With my dissertation submitted and currently undergoing evaluation, I have some margin in my life to start working through the stack of “books I really want to read one day” that has accumulated over the past several years. On the top of that pile sits James McClendon’s three-volume systematic theology: Ethics, Doctrine, and Witness. Yeah, that’s right… my first foray back into leisure reading is not to head for a novel but to dive right into a set of books on theology. I’m such a nerd. Deal with it.
I’ve been wanting to read McClendon because I resonate with his story and (what little I know of) his theology. McClendon was a Baptist from the South (like me) who found himself wandering away from that theological sphere and towards the theology of the Radical Reformers, those who are also often called “anabaptists” (also like me). McClendon would later come to call himself a “small-‘b’ baptist,” instead of an anabaptist, a term which was originally used in a derogatory sense. Last year I was having a conversation with a guy who studied under McClendon. We were talking about theology and my hopes for the future of the church. He said, “You know, you remind me of a young Jim McClendon.” I thought that was a curious statement, obviously meant as a compliment, and that it would behoove me to read the man’s work. One of the practices that was most helpful during the coursework phase of my DMin was having to write a weekly blog post on the assigned reading. It forced me to synthesize what I was reading with my context. I’m going to continue that practice in this space as I work through McClendon’s trilogy. This post covers the first two chapters of Ethics, the first book in the trilogy. They serve as both an introduction to the entire series as well as an introduction to this first volume, in particular. McClendon sets about describing the task of theology, and the reason for beginning with ethics, instead of with apologetics like many other systematic theologies do.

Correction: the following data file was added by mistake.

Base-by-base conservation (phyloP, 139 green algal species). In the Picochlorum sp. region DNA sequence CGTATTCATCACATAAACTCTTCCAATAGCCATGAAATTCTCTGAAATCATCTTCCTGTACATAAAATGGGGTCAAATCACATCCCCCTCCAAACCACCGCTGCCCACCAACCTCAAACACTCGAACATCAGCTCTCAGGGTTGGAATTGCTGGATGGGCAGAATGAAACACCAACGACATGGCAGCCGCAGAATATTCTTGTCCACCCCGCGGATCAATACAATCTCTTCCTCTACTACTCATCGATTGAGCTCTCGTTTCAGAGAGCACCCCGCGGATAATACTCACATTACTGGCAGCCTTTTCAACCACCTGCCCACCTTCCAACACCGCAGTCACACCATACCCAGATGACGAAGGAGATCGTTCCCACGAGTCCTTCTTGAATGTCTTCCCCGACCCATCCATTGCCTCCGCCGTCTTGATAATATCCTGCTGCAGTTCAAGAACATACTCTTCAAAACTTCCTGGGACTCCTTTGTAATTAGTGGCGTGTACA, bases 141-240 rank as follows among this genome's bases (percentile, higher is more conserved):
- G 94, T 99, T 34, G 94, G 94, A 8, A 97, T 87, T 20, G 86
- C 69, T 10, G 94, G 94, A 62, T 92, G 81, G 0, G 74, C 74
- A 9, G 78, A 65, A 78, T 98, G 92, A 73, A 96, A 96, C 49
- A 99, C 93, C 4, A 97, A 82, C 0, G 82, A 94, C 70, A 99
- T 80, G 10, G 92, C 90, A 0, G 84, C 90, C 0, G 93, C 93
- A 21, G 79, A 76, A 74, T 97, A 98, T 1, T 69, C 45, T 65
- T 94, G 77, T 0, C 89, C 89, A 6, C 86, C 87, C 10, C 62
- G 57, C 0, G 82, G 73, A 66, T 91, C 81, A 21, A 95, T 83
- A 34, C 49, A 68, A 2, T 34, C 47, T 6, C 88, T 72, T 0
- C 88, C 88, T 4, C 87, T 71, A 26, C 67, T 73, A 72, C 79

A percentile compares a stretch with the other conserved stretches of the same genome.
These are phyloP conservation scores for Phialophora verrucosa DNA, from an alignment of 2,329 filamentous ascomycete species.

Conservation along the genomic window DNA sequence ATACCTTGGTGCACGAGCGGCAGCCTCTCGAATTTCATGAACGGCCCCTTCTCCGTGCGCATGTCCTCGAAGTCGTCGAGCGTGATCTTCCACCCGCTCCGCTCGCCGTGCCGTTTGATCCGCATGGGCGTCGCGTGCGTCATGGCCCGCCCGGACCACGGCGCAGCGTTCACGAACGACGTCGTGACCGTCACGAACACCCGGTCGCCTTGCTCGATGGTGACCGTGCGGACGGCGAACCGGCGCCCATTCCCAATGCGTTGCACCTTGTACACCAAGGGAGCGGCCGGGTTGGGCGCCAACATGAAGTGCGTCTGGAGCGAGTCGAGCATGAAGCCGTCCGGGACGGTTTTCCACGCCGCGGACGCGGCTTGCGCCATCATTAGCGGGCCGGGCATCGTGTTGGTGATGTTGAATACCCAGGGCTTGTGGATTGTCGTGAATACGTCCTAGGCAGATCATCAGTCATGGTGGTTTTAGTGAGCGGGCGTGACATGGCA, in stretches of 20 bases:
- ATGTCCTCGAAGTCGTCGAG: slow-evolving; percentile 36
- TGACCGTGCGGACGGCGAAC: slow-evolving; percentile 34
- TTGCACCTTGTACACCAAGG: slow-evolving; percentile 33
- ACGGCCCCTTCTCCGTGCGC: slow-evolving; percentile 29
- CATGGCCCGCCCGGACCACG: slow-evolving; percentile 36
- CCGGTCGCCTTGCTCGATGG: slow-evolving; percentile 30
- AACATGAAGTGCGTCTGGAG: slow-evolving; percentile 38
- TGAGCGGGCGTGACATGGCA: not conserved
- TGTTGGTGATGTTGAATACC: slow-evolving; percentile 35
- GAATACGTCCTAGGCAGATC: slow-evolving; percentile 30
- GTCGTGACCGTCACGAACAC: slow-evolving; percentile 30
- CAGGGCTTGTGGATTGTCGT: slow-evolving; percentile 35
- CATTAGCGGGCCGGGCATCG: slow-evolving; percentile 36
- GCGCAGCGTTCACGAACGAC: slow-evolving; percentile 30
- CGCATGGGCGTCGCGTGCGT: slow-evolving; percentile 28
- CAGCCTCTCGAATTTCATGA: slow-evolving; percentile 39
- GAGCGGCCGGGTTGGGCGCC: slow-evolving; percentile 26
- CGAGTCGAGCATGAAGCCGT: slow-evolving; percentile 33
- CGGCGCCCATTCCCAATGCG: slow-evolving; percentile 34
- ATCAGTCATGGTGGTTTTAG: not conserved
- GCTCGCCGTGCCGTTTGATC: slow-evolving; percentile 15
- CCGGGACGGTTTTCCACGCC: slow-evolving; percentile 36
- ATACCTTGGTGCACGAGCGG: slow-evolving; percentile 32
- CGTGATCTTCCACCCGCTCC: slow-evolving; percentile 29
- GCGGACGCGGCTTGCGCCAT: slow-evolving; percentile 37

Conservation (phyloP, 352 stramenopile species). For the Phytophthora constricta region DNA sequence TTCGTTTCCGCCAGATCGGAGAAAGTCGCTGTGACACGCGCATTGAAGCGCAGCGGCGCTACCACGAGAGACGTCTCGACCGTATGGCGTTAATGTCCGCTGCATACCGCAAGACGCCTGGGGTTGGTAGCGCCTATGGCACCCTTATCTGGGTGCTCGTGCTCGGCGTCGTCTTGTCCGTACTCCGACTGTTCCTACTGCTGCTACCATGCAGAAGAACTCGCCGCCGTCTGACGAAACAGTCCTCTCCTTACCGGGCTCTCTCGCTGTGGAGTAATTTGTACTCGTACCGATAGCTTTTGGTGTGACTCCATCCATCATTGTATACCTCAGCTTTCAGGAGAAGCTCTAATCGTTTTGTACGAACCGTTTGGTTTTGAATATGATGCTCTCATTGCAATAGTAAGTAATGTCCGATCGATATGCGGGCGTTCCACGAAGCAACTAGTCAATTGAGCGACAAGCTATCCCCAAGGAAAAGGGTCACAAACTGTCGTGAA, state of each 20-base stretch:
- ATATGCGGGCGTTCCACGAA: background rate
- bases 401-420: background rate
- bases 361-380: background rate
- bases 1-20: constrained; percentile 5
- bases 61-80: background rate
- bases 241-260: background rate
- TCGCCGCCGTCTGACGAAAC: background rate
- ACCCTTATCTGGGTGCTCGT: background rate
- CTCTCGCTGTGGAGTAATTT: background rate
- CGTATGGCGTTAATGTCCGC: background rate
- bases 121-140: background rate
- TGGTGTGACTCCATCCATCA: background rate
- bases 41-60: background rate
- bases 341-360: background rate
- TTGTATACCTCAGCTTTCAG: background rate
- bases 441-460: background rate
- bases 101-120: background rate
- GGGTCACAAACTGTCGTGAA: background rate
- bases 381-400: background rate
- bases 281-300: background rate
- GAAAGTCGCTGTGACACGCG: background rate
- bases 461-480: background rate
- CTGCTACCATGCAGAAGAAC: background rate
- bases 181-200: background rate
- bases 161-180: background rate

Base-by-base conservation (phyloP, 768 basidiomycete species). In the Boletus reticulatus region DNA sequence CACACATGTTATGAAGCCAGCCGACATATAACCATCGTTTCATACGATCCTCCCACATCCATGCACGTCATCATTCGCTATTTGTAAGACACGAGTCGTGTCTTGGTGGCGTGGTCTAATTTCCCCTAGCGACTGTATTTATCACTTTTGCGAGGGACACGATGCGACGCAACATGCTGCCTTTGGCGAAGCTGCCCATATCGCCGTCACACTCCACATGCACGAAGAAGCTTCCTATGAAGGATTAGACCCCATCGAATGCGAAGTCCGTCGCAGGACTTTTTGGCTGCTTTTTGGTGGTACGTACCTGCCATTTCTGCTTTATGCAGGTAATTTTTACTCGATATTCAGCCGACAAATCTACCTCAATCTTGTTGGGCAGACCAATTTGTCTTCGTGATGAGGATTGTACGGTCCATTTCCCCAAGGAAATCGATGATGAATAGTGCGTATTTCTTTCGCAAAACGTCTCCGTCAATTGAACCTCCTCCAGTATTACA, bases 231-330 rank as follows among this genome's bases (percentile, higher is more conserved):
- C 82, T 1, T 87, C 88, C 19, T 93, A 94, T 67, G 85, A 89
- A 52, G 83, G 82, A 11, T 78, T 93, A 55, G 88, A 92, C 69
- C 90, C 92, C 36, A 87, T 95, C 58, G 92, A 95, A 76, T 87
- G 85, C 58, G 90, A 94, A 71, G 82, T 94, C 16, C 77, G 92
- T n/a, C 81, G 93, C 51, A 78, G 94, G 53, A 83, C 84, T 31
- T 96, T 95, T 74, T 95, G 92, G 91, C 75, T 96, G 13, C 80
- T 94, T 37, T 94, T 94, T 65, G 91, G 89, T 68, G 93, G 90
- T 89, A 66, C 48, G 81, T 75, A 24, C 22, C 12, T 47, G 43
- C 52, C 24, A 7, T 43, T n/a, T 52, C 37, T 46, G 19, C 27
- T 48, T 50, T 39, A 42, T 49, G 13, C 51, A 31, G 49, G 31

Theology, McClendon says, “is the discovery, understanding or interpretation, and transformation of the convictions of a convictional community, including the discovery and critical revision of their relation to one another and to whatever else there is” (23). He comes to this definition after describing the subjective and objective poles of theology, the assertion that theology can be (and often is) undertaken by those who are not Christian, or monotheists, or theists at all. He lands on conviction and community as the key components of understanding what theology is and how it is practiced.
Convictions are different than opinions. Opinions are formed quickly and can be changed just as quickly. Convictions, however, develop slower, root deeper, and are held to stronger than opinions. “It may take me a long time to discover my own convictions, but when I do, I have discovered . . . myself. My convictions are the gutsy beliefs that I live out–or in failing to live them out, I betray myself” (22). Theology, though, is not the same as me holding convictions. Theology requires a community within which convictions are discovered, interpreted, shared, and sometimes even changed. This is the “convictional community.”
McClendon’s convictional community are those that he calls “baptists.” This includes “Disciples of Christ and Churches of Christ, Mennonites, Plymouth Brethren, Adventists, Russian Evangelicals, perhaps Quakers, certainly black Baptists (who often go by other names), the (Anderson, Indiana) Church of God, Southern and British and European and American Baptists, the Church of the Brethren, the Assemblies of God and other Pentecostal bodies, assorted intentional communities not self-defined as churches, missionary affiliates of all of the above” (33-34). Though these groups don’t all share the same, exact vision, they share enough convictions to benefit from a common theological pursuit.
Regarding method, McClendon understands the task of theology as contextual, narrative-based, rational (in the sense that it is connected to, and interdependent with, other rational pursuits), and self-involving. As a starting point for exploring theology, McClendon chooses to begin with ethics, which seeks to answer the question, “How must the church live to be the church?” (46). From here, he will build to an investigation of the teaching which undergirds the common practice of the church, called doctrine. Finally, he will explore “the world that the church must maintain in order to truly be the church” (43), which he calls “witness” and which is only somewhat related to the classical apologetics.
Having described a broad view of the trajectory of the three volumes, McClendon next proceeds to describe the kind of ethics that are the aim of his pursuit in the present book. From the narrative of Scripture, in which Jesus is the center of the Great Story, McClendon identifies three motifs or strands: “(1) the sense of a God-given road or journey or way, (2) the awareness of fellow travelers on this way who need our watchful care over their own journey, and (3) the divine gift of witness to those not (yet) on the way” (49). Henceforth he calls the strands, “the way,” “watch-care,” and “witness,” respectively.